writing

The Beautiful And The Ugly

On any given day, I’d like to say it’s easy to tell who the good and bad guys are. Creating a dividing line is a satisfying feeling, solidifying the creators’ preconceptions and ridding undue stress from wearied minds. Classification of all kinds calms people down, since nobody (NOBODY) enjoys the unclear and unknown. They may get curious–at the most, terror will set in and evolve into hysteria–but you see, so long as there are names for the beautiful and the ugly, there’ll be moderate peace. Whether it stands or falls is another situation entirely, and it is one unanswerable by that eons-long plight. News flash: it’s lasted eons for a reason, so it won’t absolve itself of conflict within the next forty-eight hours. That is, at best, wishful thinking, and at worst, an acknowledgement of something greater than ourselves: time’s withstanding grudge against human intervention.

Good and Evil. We love them. They taste so nice on our tongues, four sy-l-l-ables capturing the respective epitomes of their concepts; oh yes that is GOOD and those are undeniably EVIL just look at the symbols and words and intentions my my how outrageous! We might as well be loading people and objects into duct-tape labeled, grape juice stained Kindergarten cubbies without a single regard for examination. Words supplanted by bigger words supplanted by bigger words. Then we wonder–we wonder, ‘oh, gee, why are they overflowing? are-are, they are–they’re switching places! how dare they!’

Make larger cubbies, say the pinstriped suit-wearing dude lurking outside the window, who, as a matter of fact, has never entered the classroom.

Cubbies are ordered, sir, say some rag-tag maintenance group no one recognizes–and hell, folks, these guys don’t even recognize Mr. Pinstriped Suit, but that doesn’t stop others from carrying out orders.

Cubbies come in, glorious tidings and champagne bottles for the people old enough to drink. There’s new labels, too, because after several millennium, the letters somehow lost their shine. They gleam in sunlight and blanket themselves at night. Reading them accrues no worth anyhow.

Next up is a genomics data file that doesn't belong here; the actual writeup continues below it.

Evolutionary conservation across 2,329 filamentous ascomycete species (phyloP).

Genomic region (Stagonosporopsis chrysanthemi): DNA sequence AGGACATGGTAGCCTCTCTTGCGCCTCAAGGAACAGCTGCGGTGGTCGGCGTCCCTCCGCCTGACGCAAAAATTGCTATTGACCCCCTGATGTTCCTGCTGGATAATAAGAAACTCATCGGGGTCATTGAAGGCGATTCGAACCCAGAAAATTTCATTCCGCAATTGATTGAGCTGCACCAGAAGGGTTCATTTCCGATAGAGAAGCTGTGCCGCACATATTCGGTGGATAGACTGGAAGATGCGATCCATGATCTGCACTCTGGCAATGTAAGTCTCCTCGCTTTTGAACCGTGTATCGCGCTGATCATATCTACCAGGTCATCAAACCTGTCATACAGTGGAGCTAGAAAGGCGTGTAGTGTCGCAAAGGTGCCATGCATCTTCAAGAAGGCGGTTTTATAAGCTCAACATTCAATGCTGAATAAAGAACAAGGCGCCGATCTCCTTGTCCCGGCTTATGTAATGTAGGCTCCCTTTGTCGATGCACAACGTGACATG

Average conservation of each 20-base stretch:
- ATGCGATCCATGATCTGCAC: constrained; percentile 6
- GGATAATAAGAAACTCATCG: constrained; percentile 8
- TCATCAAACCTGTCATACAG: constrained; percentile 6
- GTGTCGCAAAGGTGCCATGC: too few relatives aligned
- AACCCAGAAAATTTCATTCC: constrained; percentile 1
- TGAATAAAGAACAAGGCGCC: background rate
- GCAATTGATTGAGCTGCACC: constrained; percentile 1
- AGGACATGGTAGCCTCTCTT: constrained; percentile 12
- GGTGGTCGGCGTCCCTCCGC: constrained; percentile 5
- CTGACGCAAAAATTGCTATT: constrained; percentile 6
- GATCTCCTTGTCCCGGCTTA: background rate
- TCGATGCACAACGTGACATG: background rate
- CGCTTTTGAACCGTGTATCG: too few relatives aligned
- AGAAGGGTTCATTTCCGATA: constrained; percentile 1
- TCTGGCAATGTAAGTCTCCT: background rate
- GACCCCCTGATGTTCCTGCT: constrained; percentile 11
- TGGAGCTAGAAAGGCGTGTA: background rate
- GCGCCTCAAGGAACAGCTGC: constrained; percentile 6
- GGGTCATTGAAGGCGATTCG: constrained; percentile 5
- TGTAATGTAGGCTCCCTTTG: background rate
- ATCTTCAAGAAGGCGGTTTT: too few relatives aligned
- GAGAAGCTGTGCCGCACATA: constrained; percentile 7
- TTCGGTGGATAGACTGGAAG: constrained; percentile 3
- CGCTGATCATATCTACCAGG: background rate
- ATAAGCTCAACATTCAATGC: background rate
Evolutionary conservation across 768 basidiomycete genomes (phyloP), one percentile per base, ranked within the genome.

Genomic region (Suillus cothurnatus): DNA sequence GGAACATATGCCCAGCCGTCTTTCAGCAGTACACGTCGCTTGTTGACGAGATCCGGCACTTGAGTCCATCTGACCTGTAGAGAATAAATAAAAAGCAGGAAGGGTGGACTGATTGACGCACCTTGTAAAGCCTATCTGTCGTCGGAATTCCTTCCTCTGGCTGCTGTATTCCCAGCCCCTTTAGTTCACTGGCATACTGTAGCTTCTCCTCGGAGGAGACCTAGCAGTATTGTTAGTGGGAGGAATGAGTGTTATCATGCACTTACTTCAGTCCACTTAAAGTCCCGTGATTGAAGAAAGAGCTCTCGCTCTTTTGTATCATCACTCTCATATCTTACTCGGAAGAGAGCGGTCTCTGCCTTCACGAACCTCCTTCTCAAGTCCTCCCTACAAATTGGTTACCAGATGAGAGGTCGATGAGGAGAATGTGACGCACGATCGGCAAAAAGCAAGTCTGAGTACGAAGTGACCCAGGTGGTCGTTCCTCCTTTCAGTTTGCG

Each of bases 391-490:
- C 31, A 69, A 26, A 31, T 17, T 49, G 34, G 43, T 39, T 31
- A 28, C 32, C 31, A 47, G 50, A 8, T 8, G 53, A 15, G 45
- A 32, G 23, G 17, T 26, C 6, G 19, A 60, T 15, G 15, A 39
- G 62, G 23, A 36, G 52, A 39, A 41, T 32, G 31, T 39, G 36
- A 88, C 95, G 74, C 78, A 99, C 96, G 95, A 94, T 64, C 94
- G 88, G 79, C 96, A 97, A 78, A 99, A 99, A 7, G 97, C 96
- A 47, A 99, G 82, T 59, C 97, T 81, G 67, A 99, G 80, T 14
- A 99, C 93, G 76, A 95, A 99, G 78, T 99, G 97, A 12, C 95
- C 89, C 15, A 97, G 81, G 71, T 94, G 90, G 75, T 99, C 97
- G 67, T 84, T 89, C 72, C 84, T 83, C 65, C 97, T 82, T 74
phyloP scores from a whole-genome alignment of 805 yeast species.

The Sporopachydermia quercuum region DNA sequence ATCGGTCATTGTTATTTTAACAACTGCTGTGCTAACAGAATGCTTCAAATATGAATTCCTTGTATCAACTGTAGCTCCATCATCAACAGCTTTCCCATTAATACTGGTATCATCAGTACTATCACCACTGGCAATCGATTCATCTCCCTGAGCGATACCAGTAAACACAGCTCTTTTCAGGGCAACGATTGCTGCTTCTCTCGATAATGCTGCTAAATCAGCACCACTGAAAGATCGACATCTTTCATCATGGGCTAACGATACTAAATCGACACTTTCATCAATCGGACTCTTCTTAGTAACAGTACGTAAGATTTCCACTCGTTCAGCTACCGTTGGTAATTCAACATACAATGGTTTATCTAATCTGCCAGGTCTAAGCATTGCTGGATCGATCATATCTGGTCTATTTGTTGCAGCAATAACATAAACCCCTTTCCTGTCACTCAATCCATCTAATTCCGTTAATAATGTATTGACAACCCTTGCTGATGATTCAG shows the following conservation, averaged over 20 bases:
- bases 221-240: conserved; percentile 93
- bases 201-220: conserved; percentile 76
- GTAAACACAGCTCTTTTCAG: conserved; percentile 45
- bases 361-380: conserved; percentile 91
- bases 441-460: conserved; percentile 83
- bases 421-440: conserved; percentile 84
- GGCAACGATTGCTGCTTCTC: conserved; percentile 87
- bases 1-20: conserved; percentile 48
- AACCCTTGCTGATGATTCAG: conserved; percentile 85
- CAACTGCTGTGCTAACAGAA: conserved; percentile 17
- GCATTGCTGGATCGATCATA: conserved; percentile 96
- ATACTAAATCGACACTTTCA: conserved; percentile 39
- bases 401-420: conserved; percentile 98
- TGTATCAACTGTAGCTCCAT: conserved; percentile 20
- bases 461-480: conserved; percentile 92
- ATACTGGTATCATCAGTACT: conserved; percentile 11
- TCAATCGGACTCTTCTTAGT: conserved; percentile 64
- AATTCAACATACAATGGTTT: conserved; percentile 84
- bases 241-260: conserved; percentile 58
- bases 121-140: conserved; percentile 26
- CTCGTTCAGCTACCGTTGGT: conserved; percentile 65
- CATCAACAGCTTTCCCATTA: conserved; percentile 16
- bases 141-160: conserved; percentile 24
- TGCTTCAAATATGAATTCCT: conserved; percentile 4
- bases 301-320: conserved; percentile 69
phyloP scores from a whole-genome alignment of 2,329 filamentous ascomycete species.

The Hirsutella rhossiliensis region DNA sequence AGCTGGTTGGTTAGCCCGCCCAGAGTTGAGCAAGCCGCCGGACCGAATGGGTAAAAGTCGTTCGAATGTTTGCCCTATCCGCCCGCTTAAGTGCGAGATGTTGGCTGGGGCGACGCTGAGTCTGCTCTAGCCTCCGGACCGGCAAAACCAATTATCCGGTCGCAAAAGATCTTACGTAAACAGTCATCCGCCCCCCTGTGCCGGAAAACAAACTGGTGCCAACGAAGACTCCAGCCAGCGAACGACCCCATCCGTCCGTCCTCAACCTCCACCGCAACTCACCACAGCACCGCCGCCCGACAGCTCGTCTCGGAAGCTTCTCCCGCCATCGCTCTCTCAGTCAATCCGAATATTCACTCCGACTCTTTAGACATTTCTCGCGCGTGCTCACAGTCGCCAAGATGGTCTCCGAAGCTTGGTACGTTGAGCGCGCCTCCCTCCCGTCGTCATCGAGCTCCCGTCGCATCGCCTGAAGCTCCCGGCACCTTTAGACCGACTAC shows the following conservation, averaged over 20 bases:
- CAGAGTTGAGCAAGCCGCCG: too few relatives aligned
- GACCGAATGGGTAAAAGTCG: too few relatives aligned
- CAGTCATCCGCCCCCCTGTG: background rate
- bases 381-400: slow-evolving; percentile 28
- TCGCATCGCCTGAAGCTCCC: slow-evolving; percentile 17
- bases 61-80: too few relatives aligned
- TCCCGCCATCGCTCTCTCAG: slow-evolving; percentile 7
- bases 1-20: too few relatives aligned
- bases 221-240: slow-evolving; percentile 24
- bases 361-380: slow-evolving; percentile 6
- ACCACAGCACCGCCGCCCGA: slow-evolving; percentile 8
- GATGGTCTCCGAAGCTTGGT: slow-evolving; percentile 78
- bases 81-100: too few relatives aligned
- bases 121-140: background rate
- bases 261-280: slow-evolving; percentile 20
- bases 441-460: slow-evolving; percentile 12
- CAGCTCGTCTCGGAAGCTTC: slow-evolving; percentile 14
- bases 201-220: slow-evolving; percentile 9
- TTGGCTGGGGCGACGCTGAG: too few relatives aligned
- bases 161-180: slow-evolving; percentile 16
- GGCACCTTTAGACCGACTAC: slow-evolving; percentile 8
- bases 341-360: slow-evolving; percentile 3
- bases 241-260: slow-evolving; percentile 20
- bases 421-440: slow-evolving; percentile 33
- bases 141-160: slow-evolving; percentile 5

Cubbies are in, sir, and it’s a recorder looping an affirmation. Somebody shoved a box of chocolates beneath it.

Mr. Pinstriped Suit is gone. Some blue birdies are eating spilt seed on the windowsill. They make an incredible noise.

Think daily,

A Southpaw

ID 21632081 © Brad Calkins | Dreamstime.com

Third Anniversary [Wow, Three? I Mean…] And Other Splendid Subjects

It doesn’t feel like three years; I’ll say that outright. More and more, whenever I have a birthday, I feel I haven’t been a certain age for a long enough time. That’s no nostalgic woe, just an observation as life passes at an increasingly faster pace. This feeling’s much the same with the blog, since I can look at post after post and recognize my age’s influence on my writing. Eighteen’s a hell of a drug. It’s also one number among a million others, and despite the cultural insistence on its (and others’) significance, it only defines so much in the world.

When we celebrate anniversaries, we celebrate the numbers, to an extent. They’re the cutesy toppers we shove in the double-decker cake, and we’ll say, “oh, hey, love the plastic thingamajig–real lively” before reaching over them to take a paper plate off the stack. The cake, on the other hand, is a glorious invention we cannot stop admiring, mainly because we’re hungry, but also because we acknowledge its crucial presence. There is no anniversary without a cake, the crux of the entire celebration: everything revolves around its assumption of induced delight. Plates heave under its weight, and eyes crinkle at its sight, or rather the imagined sight. Everybody has preferences, but they all agree on what constitutes a proper cake, the ingredients involved, etc. The cake unites them in celebration of its existence.

Put in perspective, three years is a short amount of time, then you look closer and see how much can happen in a single year, and it’s a surprise, to say the least. A life can change in a day, so in comparison, a year’s got a bit more leg room.

People still don’t celebrate for their sake, mainly because toppers aren’t edible, but also because they’re not cake. If we did celebrate the numbers, we’d have specific holidays for them, and aside from May the Fourth, there’s not many to choose from. We celebrate the cake, a variable anybody determines. This memory or that, a shoe, or most importantly, an essence: how we feel about the cake.

I’m exuberant about the anniversary, think it’s fantastic. Therein lies my essence. Like any imagined concept, it varies from person to person. You might share my enthusiasm, and you might not. That is your cake, and depending on its kind, you may or may not be able to eat it.

Celebrations are never identical, either, so what else is there to say? are we supposed to bring out a bouncy house and jump ’till it deflates? pinatas, the way of the future? am I asking too many questions for my own good?

At the least, we should accept a transition from one moment to the next, and the continuance of its original incarnation. In that sense, the cake pales in comparison to longevity and its authenticity. We always count the years in hopes that there’ll be more to come.

Think daily,

A Southpaw

Pynchon Photographed

Starting to read some Pynchon, that’s new. I’m attempting Gravity’s Rainbow, that notoriously complex Post-Modern tome. It’d be real cool to meet the guy–Thomas Pynchon, that is, though he’s the reclusive equivalent of two Salingers.

You ever seen his picture?